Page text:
Here’s a photo of what my spring garden looked like one year using this garden plan.

organic gardening plan

It also provides a great chart of planting dates for your climate.

organic garden planting chart

Tips for beginners: Don’t be overwhelmed by gardening books, diagrams, and plans for growing vegetables. This is what I tried after several years of gardening experience. The important thing is to start gaining practical experience. Select a few packets of seeds and follow the instructions on the back. Try something new every year and create the garden of your dreams.

The best seed choices for beginners are:

  • Snap peas (kids love them too!)
  • tomato
  • pepper
  • Marigolds (The garden needs flowers – this variety It is also edible)
  • zucchini
  • radish

Want to keep it super simple? order gardening kit for beginners Comes with all instructions and planning tools. Decision complete!

3. Start seeds indoors

Starting seeds indoors gives you a head start in your garden and extends the growing season. Starting plants like tomatoes and peppers indoors is almost necessary to have a good growing season.

Starter plants can be purchased at your local garden center, but growing your own from seeds is a fun learning experience. It’s also cheaper and easier to find a variety of heirloom and organic plants.

You can also check when the last frost date was in your growing area to determine when to plant your seeds. See this post for more information on how to do that. For a fall garden, sow seeds directly outdoors or start seeds indoors during the summer.

Tips for beginners: As mentioned above, there are kits available for novice gardeners to make the job less stressful. Try our easy seed starting kits with step-by-step instructions specific to each plant.

If you want to choose from a wide variety, this is recommended. true leaf seeds For non-GMO and organic selections. heirloom seeds It is a variety that has stood the test of time and been preserved for generations.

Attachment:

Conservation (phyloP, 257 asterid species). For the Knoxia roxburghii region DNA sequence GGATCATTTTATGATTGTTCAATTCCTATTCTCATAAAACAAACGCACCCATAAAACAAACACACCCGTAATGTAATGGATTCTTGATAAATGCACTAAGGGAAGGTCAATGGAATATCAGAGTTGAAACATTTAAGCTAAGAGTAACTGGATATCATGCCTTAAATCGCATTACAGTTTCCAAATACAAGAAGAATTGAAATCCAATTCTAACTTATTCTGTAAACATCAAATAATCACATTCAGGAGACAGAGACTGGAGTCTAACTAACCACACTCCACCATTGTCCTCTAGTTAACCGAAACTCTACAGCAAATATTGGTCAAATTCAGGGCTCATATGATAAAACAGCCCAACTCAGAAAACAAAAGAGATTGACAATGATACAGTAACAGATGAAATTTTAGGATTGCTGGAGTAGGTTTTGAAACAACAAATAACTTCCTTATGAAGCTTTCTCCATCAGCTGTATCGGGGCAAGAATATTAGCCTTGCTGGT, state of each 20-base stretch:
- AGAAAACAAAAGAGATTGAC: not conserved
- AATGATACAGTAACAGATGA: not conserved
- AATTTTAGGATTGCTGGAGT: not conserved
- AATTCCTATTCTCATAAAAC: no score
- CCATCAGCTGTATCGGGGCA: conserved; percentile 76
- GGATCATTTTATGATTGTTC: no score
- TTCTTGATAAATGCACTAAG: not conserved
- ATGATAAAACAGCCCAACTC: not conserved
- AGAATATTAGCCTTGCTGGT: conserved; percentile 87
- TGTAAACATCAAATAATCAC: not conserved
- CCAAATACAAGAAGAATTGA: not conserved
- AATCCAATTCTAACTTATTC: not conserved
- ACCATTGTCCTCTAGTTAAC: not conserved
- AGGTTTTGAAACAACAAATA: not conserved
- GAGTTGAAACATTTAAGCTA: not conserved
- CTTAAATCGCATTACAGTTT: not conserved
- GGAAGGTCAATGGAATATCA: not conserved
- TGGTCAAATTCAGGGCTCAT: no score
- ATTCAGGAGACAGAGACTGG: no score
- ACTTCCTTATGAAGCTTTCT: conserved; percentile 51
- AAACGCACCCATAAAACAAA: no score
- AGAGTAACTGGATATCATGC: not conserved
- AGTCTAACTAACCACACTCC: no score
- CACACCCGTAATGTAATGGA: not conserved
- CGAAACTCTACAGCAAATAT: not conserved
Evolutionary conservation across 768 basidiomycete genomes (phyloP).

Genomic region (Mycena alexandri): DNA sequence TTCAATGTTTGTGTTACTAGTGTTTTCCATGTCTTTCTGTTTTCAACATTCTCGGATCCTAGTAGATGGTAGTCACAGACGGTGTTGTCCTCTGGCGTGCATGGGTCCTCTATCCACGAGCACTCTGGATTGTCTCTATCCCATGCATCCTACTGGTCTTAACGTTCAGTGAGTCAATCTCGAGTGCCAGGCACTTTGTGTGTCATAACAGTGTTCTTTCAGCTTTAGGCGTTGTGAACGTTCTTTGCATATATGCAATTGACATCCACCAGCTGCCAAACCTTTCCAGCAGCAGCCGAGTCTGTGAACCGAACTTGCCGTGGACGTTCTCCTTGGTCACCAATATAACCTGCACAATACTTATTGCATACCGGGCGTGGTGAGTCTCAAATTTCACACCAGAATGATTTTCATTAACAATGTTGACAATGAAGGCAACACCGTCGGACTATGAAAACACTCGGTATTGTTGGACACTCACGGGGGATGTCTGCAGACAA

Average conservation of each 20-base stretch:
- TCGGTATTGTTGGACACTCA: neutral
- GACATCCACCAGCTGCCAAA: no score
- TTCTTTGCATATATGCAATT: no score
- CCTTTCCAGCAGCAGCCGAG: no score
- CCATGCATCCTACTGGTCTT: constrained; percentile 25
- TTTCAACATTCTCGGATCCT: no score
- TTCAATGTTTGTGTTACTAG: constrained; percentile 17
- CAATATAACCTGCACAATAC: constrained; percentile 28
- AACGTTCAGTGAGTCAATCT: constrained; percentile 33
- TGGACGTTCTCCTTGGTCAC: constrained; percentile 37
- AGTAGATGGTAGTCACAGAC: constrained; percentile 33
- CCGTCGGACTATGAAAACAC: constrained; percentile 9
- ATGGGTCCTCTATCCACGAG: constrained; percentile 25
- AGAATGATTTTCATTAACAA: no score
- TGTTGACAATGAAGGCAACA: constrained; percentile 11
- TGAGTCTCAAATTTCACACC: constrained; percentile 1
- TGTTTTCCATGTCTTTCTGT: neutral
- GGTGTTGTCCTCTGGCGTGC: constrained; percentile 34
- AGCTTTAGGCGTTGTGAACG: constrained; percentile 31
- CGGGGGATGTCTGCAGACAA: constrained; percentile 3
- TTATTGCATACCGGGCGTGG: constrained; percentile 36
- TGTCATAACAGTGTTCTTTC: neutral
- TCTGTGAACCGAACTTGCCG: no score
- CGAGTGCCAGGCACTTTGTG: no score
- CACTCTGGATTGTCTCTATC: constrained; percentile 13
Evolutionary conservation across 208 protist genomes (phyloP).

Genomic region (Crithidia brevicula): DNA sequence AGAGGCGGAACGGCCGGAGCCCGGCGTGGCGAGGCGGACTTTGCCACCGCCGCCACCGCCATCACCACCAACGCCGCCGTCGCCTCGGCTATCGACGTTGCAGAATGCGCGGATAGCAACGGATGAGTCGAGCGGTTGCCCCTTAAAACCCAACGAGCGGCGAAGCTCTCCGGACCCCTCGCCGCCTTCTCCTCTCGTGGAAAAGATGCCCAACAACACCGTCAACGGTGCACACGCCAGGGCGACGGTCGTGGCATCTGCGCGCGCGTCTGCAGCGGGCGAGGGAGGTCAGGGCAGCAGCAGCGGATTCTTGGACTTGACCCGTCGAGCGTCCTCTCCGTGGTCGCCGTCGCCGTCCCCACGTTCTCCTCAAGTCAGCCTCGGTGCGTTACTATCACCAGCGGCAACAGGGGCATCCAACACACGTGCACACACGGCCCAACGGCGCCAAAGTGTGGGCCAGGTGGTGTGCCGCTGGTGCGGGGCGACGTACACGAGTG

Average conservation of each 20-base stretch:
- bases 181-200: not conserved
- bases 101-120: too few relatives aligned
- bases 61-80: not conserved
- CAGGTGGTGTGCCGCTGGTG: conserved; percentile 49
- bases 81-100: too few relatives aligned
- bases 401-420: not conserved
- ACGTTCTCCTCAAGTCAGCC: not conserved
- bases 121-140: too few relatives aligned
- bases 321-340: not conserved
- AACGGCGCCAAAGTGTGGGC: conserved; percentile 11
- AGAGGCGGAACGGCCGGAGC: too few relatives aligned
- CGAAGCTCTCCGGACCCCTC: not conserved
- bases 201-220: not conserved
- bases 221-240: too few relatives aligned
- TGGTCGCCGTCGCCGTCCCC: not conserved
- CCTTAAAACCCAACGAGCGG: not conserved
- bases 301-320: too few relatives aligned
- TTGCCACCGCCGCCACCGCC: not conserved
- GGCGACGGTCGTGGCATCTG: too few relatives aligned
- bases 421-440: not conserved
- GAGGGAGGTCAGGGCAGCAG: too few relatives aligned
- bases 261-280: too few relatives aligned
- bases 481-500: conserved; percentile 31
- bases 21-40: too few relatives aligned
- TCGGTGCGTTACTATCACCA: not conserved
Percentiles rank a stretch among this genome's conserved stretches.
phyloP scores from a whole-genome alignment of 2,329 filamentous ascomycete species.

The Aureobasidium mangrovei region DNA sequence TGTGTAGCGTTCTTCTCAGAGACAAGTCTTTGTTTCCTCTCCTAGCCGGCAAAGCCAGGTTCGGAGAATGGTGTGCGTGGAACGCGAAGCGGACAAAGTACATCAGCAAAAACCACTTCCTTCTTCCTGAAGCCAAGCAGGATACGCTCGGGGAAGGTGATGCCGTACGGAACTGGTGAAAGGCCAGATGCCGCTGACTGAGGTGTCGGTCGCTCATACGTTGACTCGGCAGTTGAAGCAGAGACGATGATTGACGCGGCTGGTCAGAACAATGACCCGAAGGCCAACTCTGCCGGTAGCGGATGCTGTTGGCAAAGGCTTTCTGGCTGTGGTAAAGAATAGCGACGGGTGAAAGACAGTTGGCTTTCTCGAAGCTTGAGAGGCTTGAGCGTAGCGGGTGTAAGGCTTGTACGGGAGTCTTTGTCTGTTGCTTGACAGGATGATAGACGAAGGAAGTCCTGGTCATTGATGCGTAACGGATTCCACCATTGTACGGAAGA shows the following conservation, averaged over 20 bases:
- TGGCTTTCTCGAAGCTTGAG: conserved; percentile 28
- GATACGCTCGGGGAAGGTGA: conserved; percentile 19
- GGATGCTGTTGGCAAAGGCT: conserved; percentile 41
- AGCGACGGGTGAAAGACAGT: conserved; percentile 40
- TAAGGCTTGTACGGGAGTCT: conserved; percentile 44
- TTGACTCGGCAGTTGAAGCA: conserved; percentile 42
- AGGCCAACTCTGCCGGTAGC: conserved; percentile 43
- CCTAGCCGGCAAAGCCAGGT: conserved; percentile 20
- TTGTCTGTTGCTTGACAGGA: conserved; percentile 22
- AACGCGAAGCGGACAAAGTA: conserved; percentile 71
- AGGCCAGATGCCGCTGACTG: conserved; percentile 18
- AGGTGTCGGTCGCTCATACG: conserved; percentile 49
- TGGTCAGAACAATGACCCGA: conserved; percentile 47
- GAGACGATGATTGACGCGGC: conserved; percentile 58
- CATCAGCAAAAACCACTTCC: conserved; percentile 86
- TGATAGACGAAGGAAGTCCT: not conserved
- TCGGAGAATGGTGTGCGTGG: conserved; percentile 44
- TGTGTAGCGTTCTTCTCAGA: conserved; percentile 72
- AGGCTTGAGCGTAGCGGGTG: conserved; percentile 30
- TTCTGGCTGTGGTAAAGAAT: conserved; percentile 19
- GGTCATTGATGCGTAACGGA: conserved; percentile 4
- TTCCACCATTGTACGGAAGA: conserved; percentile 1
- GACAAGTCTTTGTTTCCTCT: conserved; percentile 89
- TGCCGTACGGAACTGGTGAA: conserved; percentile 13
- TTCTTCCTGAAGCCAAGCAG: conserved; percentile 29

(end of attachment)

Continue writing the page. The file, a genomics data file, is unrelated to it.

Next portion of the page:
4. Prepare the garden

Once you have your garden space, you will need to have suitable garden soil to work with. If not, you can add amendments such as organic matter or mix it into a layer of compost.

Many county extension offices offer soil testing at a low cost. Testing your soil will help you determine exactly what you need to add to your soil for your plants to grow successfully. These tests typically cost about $20 and provide valuable information for your garden year-round.

temporary lift bed

We have been cultivating several truckloads of organic compost over the past few years. The initial cost was a little high, but it paid off in the long run. Our soil is naturally very acidic, dense clay, and poorly drained. When I added compost, it turned into beautiful black soil, and I grew lots of vegetables!

Tips for beginners: Want to keep it simple? Let’s DIY a planter box! We previously showed you how to make a simple cedar planter box, which is one of the easiest ways to grow a small backyard garden. This planter is only 3 feet long and will fit on almost any patio or porch. We grew kale, herbs, and some microgreens.

5. Make the most of your space

With several organic gardening methods, you can easily maximize your growing space and prevent pests. Practices like companion planting, succession planting, and square foot gardening can help ensure maximum production from a small space.

companion planting

Companion planting allows you to grow multiple plants that help each other in the same area. A classic example is the Indian custom of planting corn, beans, and pumpkins together. The corn provides structure for the beans and squash, and the beans return nitrogen to the soil to feed the corn and squash.

Another example is planting basil under tomatoes. Not only are these two delicious together, but they also help deter each other’s pests and improve each other’s growing quality. Tall plants can also provide respite for shade-loving plants.

My favorite plants to grow together are:

  • Basil and tomatoes to promote growth and keep pests away
  • Plant marigolds throughout your garden to deter pests and reduce nematodes
  • dill with cucumber